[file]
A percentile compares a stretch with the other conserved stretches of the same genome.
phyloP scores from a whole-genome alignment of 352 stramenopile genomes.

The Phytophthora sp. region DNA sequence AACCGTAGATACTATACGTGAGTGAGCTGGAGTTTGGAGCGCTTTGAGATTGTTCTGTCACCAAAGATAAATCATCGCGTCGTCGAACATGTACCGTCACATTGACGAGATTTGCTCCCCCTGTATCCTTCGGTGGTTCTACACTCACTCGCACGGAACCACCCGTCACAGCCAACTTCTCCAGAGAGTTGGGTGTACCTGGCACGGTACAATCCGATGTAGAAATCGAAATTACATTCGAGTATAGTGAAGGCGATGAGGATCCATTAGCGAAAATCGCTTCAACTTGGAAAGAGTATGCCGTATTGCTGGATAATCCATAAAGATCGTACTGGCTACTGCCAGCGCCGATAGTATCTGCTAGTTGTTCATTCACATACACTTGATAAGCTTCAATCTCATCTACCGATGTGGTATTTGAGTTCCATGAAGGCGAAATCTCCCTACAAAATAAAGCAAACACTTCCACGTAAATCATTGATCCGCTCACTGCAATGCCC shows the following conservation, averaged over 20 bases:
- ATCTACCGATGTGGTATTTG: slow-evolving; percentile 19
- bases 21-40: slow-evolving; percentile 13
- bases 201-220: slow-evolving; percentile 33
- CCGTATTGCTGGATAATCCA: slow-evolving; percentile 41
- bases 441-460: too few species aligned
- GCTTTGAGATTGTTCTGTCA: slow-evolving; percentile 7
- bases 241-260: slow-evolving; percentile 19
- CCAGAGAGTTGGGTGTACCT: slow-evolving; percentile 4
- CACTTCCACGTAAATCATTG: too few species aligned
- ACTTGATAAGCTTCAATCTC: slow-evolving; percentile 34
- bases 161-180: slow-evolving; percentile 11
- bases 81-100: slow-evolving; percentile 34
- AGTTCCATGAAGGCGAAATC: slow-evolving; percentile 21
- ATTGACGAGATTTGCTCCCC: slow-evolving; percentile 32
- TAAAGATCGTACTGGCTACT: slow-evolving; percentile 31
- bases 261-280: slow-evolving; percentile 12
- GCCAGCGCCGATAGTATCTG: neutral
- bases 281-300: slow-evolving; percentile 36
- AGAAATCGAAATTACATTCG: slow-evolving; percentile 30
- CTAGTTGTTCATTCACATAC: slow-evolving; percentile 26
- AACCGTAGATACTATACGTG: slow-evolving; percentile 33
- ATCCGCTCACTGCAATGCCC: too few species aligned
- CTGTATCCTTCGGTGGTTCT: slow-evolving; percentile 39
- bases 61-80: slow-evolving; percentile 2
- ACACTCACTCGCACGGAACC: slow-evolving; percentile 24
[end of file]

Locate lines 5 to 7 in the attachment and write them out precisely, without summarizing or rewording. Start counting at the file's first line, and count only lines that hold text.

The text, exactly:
- bases 21-40: slow-evolving; percentile 13
- bases 201-220: slow-evolving; percentile 33
- CCGTATTGCTGGATAATCCA: slow-evolving; percentile 41